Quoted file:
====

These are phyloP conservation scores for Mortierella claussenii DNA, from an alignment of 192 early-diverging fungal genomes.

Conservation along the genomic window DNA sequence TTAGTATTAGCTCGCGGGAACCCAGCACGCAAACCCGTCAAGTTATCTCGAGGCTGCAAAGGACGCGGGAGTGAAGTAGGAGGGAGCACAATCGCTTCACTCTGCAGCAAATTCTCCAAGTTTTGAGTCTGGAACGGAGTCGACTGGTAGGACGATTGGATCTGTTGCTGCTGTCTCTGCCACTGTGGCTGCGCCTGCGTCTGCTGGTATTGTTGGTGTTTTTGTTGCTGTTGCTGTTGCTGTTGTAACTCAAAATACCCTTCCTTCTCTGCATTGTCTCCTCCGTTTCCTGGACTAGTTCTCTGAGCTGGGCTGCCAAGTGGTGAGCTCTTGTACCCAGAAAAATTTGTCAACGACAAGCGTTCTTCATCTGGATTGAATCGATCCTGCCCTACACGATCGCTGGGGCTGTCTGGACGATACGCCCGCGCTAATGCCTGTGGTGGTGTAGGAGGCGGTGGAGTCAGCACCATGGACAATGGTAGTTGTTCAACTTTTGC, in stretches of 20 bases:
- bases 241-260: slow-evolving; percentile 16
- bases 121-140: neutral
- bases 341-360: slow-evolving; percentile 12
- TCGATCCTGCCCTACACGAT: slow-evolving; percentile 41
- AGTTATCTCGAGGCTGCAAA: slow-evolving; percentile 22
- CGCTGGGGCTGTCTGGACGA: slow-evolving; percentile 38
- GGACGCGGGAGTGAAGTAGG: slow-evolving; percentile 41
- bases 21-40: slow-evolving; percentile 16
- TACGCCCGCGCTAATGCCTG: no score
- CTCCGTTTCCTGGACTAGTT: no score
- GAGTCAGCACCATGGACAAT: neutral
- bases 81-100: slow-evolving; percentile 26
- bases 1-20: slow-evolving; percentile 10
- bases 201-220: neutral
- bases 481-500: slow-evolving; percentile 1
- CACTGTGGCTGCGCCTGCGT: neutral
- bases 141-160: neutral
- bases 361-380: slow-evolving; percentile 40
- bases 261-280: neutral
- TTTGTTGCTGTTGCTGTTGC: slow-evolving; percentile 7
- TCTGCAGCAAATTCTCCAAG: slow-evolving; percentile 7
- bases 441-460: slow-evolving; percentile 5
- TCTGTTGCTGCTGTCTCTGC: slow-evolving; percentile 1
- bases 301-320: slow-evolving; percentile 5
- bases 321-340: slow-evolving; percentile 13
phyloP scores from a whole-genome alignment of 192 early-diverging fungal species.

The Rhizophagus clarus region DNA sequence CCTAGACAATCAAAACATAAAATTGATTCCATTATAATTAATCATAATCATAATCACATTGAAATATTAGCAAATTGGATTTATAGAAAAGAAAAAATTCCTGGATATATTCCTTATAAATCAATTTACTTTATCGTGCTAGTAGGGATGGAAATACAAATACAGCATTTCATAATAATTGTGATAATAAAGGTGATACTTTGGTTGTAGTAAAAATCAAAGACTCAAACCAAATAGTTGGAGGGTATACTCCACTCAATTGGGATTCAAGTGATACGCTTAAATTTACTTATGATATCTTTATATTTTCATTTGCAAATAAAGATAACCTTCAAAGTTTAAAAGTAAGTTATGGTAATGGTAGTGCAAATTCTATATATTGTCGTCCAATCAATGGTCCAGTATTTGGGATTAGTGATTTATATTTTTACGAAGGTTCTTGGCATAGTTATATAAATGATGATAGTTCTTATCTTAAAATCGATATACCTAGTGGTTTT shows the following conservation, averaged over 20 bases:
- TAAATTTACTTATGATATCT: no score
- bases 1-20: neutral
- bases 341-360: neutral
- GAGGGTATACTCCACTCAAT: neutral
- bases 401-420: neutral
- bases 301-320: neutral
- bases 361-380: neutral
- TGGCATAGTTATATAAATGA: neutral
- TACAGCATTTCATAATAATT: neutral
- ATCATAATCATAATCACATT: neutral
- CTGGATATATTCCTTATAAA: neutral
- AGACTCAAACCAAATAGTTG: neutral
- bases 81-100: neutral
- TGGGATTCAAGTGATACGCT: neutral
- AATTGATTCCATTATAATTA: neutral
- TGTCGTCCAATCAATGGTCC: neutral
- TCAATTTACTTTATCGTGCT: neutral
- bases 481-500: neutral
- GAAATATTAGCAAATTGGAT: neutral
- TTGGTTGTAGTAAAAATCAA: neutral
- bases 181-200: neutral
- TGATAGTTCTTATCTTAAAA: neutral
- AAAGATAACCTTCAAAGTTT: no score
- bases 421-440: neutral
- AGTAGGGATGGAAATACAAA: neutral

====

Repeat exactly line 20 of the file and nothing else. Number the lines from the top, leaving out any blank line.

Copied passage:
- bases 361-380: slow-evolving; percentile 40